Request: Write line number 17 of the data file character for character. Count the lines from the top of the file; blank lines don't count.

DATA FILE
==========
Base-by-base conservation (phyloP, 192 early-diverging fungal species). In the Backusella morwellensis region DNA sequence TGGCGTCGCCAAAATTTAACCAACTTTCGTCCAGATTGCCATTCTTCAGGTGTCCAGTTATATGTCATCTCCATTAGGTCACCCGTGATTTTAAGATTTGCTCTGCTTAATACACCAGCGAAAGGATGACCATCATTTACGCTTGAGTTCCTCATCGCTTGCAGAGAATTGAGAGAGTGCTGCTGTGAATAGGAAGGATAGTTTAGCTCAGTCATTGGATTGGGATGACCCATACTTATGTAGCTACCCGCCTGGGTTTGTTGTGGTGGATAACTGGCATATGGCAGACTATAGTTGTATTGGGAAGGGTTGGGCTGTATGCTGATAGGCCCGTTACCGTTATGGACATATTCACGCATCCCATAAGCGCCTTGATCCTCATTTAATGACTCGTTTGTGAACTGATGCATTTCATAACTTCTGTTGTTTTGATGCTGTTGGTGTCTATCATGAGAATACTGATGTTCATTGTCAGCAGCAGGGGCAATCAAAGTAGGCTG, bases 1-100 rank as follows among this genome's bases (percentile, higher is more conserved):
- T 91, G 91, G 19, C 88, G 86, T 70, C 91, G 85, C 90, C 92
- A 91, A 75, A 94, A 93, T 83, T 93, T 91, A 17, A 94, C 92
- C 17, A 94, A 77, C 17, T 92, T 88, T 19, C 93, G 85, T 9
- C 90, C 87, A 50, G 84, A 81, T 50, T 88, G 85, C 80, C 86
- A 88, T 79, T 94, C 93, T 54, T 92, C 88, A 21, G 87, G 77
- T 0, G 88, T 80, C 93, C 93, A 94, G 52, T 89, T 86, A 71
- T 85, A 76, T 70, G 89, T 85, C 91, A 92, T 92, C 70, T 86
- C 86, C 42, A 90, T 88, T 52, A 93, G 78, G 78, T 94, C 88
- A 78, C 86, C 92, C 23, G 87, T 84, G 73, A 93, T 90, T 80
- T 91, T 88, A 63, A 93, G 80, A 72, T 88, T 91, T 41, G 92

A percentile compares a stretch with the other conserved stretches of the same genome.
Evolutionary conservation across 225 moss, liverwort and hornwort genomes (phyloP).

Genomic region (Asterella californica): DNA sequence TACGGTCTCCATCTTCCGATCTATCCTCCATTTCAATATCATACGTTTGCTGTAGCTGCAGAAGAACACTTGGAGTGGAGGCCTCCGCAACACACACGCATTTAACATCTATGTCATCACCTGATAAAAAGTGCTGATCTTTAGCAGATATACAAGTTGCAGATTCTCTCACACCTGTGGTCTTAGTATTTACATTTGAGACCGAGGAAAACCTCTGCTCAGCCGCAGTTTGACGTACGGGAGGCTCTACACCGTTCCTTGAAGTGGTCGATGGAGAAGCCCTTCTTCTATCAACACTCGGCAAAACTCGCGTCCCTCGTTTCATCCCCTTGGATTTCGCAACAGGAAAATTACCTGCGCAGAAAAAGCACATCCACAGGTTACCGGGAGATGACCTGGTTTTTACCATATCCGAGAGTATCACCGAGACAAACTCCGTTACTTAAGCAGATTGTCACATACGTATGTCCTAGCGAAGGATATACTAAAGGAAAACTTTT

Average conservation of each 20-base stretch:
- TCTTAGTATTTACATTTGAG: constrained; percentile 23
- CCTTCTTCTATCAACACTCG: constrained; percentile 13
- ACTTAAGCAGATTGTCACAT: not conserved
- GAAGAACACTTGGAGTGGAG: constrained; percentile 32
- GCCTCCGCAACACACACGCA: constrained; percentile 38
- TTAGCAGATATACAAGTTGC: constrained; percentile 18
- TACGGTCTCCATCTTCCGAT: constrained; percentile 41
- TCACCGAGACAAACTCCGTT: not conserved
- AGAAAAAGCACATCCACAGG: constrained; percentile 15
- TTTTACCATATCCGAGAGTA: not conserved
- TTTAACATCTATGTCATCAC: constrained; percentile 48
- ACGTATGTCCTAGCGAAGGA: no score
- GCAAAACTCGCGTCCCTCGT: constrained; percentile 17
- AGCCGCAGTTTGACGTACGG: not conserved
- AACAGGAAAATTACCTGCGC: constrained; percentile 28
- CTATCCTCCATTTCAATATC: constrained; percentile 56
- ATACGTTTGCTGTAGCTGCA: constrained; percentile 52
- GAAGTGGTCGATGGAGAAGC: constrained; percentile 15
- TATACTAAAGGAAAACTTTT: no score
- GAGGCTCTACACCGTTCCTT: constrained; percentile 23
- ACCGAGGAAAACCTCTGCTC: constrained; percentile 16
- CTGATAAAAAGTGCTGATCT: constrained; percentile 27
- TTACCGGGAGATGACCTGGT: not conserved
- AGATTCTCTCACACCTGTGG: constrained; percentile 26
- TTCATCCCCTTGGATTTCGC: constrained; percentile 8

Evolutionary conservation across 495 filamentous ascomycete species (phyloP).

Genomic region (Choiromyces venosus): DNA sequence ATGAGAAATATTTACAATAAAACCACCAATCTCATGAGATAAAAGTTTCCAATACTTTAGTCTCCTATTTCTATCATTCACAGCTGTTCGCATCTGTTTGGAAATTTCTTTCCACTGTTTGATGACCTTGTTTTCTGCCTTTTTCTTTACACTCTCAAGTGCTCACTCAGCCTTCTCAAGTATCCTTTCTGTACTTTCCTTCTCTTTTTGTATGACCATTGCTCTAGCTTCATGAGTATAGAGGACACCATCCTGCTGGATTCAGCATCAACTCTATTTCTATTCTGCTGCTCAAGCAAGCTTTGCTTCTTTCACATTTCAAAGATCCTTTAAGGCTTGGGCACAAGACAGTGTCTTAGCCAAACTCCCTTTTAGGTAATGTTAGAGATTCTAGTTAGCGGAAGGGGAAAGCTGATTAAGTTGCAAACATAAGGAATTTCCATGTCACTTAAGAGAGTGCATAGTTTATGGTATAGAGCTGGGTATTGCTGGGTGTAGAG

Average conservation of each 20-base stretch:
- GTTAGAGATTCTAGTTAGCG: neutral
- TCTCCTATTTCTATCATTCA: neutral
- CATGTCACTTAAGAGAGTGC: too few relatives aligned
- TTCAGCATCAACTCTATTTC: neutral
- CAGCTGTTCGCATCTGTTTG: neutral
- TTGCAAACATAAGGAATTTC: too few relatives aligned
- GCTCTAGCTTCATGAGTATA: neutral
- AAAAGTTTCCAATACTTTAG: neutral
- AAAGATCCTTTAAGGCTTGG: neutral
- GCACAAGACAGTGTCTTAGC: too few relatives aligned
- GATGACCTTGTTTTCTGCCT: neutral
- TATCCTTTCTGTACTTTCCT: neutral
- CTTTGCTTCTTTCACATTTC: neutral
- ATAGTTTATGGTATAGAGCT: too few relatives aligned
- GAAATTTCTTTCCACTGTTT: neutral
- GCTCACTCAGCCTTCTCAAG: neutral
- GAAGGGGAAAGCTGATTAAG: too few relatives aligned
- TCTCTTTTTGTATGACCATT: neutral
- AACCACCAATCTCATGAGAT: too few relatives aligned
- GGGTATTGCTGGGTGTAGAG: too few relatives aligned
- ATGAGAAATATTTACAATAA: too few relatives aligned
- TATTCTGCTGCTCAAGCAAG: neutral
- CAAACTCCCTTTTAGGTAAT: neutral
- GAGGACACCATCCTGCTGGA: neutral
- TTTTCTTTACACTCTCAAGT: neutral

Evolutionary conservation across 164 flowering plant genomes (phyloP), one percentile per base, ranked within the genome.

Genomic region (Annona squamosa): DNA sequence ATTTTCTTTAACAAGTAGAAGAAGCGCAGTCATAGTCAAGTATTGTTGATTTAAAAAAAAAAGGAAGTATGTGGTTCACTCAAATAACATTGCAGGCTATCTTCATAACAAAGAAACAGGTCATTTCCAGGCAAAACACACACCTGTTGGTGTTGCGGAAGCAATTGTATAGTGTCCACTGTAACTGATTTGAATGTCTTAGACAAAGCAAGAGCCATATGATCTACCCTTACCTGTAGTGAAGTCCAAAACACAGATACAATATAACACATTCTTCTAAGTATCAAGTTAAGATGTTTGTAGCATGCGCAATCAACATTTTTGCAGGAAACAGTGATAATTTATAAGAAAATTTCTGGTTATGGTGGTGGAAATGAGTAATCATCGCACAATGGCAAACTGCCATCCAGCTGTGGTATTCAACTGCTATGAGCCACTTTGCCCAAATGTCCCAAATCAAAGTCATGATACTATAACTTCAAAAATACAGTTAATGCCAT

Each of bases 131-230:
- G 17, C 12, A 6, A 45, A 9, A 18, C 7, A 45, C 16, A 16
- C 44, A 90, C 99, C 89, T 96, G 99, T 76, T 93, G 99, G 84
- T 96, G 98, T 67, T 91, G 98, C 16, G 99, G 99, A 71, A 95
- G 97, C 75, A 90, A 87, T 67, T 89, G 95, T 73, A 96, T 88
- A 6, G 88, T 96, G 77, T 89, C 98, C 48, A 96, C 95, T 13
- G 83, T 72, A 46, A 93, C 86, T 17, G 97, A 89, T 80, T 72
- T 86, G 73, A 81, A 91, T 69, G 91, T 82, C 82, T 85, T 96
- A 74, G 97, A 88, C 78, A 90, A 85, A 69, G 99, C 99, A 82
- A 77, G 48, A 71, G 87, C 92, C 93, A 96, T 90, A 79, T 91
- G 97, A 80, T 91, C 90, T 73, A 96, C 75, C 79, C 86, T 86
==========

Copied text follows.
- CCTTCTTCTATCAACACTCG: constrained; percentile 13